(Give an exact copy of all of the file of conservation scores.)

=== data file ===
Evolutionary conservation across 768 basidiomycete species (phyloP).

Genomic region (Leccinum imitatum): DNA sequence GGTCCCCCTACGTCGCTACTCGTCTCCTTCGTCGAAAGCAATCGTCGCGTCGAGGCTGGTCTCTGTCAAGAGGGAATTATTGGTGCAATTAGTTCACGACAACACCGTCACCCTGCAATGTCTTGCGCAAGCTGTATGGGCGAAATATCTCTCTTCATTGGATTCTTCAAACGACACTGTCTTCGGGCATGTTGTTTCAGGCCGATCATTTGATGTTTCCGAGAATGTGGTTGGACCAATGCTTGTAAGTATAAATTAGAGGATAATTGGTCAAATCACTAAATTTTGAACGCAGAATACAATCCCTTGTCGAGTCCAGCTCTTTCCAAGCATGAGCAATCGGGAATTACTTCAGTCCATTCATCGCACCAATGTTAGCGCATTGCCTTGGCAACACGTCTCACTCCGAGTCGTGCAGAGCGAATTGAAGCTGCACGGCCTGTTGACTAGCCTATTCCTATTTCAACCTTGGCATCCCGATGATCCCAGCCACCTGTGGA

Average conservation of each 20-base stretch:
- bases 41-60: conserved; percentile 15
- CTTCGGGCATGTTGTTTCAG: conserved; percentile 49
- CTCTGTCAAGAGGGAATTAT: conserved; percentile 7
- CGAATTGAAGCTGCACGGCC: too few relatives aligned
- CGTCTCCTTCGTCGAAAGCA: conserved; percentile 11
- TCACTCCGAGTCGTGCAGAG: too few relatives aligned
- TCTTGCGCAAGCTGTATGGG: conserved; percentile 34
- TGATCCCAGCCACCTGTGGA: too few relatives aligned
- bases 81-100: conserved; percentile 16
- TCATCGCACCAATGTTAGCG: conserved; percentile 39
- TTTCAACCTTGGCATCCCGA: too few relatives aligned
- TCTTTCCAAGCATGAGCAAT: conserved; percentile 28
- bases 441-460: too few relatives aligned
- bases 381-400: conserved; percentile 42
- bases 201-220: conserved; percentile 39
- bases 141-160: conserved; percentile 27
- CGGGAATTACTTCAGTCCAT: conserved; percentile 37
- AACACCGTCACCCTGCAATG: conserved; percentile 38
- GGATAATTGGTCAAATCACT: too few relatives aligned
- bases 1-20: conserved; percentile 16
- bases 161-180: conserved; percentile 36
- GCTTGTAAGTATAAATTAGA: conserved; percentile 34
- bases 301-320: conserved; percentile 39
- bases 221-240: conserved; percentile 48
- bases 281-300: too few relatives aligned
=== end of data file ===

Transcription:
Evolutionary conservation across 768 basidiomycete species (phyloP).

Genomic region (Leccinum imitatum): DNA sequence GGTCCCCCTACGTCGCTACTCGTCTCCTTCGTCGAAAGCAATCGTCGCGTCGAGGCTGGTCTCTGTCAAGAGGGAATTATTGGTGCAATTAGTTCACGACAACACCGTCACCCTGCAATGTCTTGCGCAAGCTGTATGGGCGAAATATCTCTCTTCATTGGATTCTTCAAACGACACTGTCTTCGGGCATGTTGTTTCAGGCCGATCATTTGATGTTTCCGAGAATGTGGTTGGACCAATGCTTGTAAGTATAAATTAGAGGATAATTGGTCAAATCACTAAATTTTGAACGCAGAATACAATCCCTTGTCGAGTCCAGCTCTTTCCAAGCATGAGCAATCGGGAATTACTTCAGTCCATTCATCGCACCAATGTTAGCGCATTGCCTTGGCAACACGTCTCACTCCGAGTCGTGCAGAGCGAATTGAAGCTGCACGGCCTGTTGACTAGCCTATTCCTATTTCAACCTTGGCATCCCGATGATCCCAGCCACCTGTGGA

Average conservation of each 20-base stretch:
- bases 41-60: conserved; percentile 15
- CTTCGGGCATGTTGTTTCAG: conserved; percentile 49
- CTCTGTCAAGAGGGAATTAT: conserved; percentile 7
- CGAATTGAAGCTGCACGGCC: too few relatives aligned
- CGTCTCCTTCGTCGAAAGCA: conserved; percentile 11
- TCACTCCGAGTCGTGCAGAG: too few relatives aligned
- TCTTGCGCAAGCTGTATGGG: conserved; percentile 34
- TGATCCCAGCCACCTGTGGA: too few relatives aligned
- bases 81-100: conserved; percentile 16
- TCATCGCACCAATGTTAGCG: conserved; percentile 39
- TTTCAACCTTGGCATCCCGA: too few relatives aligned
- TCTTTCCAAGCATGAGCAAT: conserved; percentile 28
- bases 441-460: too few relatives aligned
- bases 381-400: conserved; percentile 42
- bases 201-220: conserved; percentile 39
- bases 141-160: conserved; percentile 27
- CGGGAATTACTTCAGTCCAT: conserved; percentile 37
- AACACCGTCACCCTGCAATG: conserved; percentile 38
- GGATAATTGGTCAAATCACT: too few relatives aligned
- bases 1-20: conserved; percentile 16
- bases 161-180: conserved; percentile 36
- GCTTGTAAGTATAAATTAGA: conserved; percentile 34
- bases 301-320: conserved; percentile 39
- bases 221-240: conserved; percentile 48
- bases 281-300: too few relatives aligned